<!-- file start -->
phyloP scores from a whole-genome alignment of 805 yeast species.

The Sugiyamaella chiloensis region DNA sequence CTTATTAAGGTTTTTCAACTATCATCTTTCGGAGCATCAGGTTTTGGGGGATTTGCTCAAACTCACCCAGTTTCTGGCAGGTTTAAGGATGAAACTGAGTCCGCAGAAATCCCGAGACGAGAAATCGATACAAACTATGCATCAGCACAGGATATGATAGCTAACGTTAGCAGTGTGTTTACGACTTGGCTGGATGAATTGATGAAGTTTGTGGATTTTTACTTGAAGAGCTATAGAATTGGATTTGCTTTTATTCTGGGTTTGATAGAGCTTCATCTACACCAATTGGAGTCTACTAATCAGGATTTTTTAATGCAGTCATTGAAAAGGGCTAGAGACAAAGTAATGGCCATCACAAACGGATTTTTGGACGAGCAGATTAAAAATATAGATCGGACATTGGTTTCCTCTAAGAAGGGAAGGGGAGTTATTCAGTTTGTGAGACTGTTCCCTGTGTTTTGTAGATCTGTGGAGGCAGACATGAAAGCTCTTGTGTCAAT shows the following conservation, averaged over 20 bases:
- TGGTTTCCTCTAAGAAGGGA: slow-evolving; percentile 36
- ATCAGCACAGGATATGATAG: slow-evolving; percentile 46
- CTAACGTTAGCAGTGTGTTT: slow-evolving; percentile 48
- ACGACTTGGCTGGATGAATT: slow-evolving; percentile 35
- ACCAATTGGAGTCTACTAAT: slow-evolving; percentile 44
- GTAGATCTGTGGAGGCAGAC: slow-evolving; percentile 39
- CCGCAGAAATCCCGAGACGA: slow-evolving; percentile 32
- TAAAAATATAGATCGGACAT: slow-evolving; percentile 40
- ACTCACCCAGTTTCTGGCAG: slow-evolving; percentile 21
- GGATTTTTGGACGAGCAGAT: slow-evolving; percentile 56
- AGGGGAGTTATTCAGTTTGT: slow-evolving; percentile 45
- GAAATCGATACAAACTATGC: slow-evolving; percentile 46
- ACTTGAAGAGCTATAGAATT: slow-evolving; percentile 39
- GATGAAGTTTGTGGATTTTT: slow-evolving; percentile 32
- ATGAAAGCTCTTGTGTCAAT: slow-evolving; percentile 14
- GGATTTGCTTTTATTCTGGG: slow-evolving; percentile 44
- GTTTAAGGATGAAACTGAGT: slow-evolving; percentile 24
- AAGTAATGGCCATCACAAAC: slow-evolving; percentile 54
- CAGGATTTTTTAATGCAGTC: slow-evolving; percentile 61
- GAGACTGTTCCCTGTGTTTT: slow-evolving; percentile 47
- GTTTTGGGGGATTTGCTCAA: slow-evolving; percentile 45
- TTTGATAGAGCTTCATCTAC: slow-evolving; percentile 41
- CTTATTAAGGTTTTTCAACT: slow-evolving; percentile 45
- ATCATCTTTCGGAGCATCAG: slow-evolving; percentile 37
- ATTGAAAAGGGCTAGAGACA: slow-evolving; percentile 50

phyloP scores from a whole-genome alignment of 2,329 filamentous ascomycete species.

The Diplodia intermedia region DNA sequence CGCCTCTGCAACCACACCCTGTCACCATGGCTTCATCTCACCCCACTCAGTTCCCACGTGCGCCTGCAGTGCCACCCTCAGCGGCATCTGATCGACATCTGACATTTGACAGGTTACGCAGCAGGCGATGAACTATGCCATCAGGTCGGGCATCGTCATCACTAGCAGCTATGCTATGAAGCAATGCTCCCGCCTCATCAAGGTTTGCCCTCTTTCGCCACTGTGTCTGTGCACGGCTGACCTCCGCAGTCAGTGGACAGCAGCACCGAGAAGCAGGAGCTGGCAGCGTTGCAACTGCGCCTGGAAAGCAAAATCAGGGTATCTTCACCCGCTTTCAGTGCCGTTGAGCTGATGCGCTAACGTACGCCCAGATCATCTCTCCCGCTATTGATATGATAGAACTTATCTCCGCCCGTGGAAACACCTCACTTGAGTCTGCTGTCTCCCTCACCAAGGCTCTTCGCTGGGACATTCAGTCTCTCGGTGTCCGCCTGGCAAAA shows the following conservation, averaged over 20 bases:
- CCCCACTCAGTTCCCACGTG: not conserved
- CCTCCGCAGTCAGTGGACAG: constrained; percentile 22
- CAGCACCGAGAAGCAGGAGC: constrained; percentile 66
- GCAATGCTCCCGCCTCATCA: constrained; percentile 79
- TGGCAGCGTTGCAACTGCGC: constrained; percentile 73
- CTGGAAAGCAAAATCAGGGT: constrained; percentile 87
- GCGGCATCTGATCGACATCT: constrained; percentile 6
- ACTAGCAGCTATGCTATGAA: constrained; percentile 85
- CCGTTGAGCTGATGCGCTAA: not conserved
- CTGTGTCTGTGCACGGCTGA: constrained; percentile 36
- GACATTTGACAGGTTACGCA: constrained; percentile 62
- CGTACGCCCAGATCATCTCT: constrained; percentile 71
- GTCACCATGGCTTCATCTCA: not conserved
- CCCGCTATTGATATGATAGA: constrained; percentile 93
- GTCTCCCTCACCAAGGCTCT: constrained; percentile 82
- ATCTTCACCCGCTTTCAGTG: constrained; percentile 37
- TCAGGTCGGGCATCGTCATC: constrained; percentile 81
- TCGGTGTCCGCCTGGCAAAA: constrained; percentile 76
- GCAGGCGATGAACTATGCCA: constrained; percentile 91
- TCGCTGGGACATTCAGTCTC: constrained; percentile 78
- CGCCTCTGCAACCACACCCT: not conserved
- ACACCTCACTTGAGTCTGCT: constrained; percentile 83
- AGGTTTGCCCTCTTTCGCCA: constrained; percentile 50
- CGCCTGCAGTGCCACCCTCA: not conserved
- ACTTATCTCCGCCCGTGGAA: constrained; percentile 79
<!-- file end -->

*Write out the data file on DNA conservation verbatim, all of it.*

phyloP scores from a whole-genome alignment of 805 yeast species.

The Sugiyamaella chiloensis region DNA sequence CTTATTAAGGTTTTTCAACTATCATCTTTCGGAGCATCAGGTTTTGGGGGATTTGCTCAAACTCACCCAGTTTCTGGCAGGTTTAAGGATGAAACTGAGTCCGCAGAAATCCCGAGACGAGAAATCGATACAAACTATGCATCAGCACAGGATATGATAGCTAACGTTAGCAGTGTGTTTACGACTTGGCTGGATGAATTGATGAAGTTTGTGGATTTTTACTTGAAGAGCTATAGAATTGGATTTGCTTTTATTCTGGGTTTGATAGAGCTTCATCTACACCAATTGGAGTCTACTAATCAGGATTTTTTAATGCAGTCATTGAAAAGGGCTAGAGACAAAGTAATGGCCATCACAAACGGATTTTTGGACGAGCAGATTAAAAATATAGATCGGACATTGGTTTCCTCTAAGAAGGGAAGGGGAGTTATTCAGTTTGTGAGACTGTTCCCTGTGTTTTGTAGATCTGTGGAGGCAGACATGAAAGCTCTTGTGTCAAT shows the following conservation, averaged over 20 bases:
- TGGTTTCCTCTAAGAAGGGA: slow-evolving; percentile 36
- ATCAGCACAGGATATGATAG: slow-evolving; percentile 46
- CTAACGTTAGCAGTGTGTTT: slow-evolving; percentile 48
- ACGACTTGGCTGGATGAATT: slow-evolving; percentile 35
- ACCAATTGGAGTCTACTAAT: slow-evolving; percentile 44
- GTAGATCTGTGGAGGCAGAC: slow-evolving; percentile 39
- CCGCAGAAATCCCGAGACGA: slow-evolving; percentile 32
- TAAAAATATAGATCGGACAT: slow-evolving; percentile 40
- ACTCACCCAGTTTCTGGCAG: slow-evolving; percentile 21
- GGATTTTTGGACGAGCAGAT: slow-evolving; percentile 56
- AGGGGAGTTATTCAGTTTGT: slow-evolving; percentile 45
- GAAATCGATACAAACTATGC: slow-evolving; percentile 46
- ACTTGAAGAGCTATAGAATT: slow-evolving; percentile 39
- GATGAAGTTTGTGGATTTTT: slow-evolving; percentile 32
- ATGAAAGCTCTTGTGTCAAT: slow-evolving; percentile 14
- GGATTTGCTTTTATTCTGGG: slow-evolving; percentile 44
- GTTTAAGGATGAAACTGAGT: slow-evolving; percentile 24
- AAGTAATGGCCATCACAAAC: slow-evolving; percentile 54
- CAGGATTTTTTAATGCAGTC: slow-evolving; percentile 61
- GAGACTGTTCCCTGTGTTTT: slow-evolving; percentile 47
- GTTTTGGGGGATTTGCTCAA: slow-evolving; percentile 45
- TTTGATAGAGCTTCATCTAC: slow-evolving; percentile 41
- CTTATTAAGGTTTTTCAACT: slow-evolving; percentile 45
- ATCATCTTTCGGAGCATCAG: slow-evolving; percentile 37
- ATTGAAAAGGGCTAGAGACA: slow-evolving; percentile 50

phyloP scores from a whole-genome alignment of 2,329 filamentous ascomycete species.

The Diplodia intermedia region DNA sequence CGCCTCTGCAACCACACCCTGTCACCATGGCTTCATCTCACCCCACTCAGTTCCCACGTGCGCCTGCAGTGCCACCCTCAGCGGCATCTGATCGACATCTGACATTTGACAGGTTACGCAGCAGGCGATGAACTATGCCATCAGGTCGGGCATCGTCATCACTAGCAGCTATGCTATGAAGCAATGCTCCCGCCTCATCAAGGTTTGCCCTCTTTCGCCACTGTGTCTGTGCACGGCTGACCTCCGCAGTCAGTGGACAGCAGCACCGAGAAGCAGGAGCTGGCAGCGTTGCAACTGCGCCTGGAAAGCAAAATCAGGGTATCTTCACCCGCTTTCAGTGCCGTTGAGCTGATGCGCTAACGTACGCCCAGATCATCTCTCCCGCTATTGATATGATAGAACTTATCTCCGCCCGTGGAAACACCTCACTTGAGTCTGCTGTCTCCCTCACCAAGGCTCTTCGCTGGGACATTCAGTCTCTCGGTGTCCGCCTGGCAAAA shows the following conservation, averaged over 20 bases:
- CCCCACTCAGTTCCCACGTG: not conserved
- CCTCCGCAGTCAGTGGACAG: constrained; percentile 22
- CAGCACCGAGAAGCAGGAGC: constrained; percentile 66
- GCAATGCTCCCGCCTCATCA: constrained; percentile 79
- TGGCAGCGTTGCAACTGCGC: constrained; percentile 73
- CTGGAAAGCAAAATCAGGGT: constrained; percentile 87
- GCGGCATCTGATCGACATCT: constrained; percentile 6
- ACTAGCAGCTATGCTATGAA: constrained; percentile 85
- CCGTTGAGCTGATGCGCTAA: not conserved
- CTGTGTCTGTGCACGGCTGA: constrained; percentile 36
- GACATTTGACAGGTTACGCA: constrained; percentile 62
- CGTACGCCCAGATCATCTCT: constrained; percentile 71
- GTCACCATGGCTTCATCTCA: not conserved
- CCCGCTATTGATATGATAGA: constrained; percentile 93
- GTCTCCCTCACCAAGGCTCT: constrained; percentile 82
- ATCTTCACCCGCTTTCAGTG: constrained; percentile 37
- TCAGGTCGGGCATCGTCATC: constrained; percentile 81
- TCGGTGTCCGCCTGGCAAAA: constrained; percentile 76
- GCAGGCGATGAACTATGCCA: constrained; percentile 91
- TCGCTGGGACATTCAGTCTC: constrained; percentile 78
- CGCCTCTGCAACCACACCCT: not conserved
- ACACCTCACTTGAGTCTGCT: constrained; percentile 83
- AGGTTTGCCCTCTTTCGCCA: constrained; percentile 50
- CGCCTGCAGTGCCACCCTCA: not conserved
- ACTTATCTCCGCCCGTGGAA: constrained; percentile 79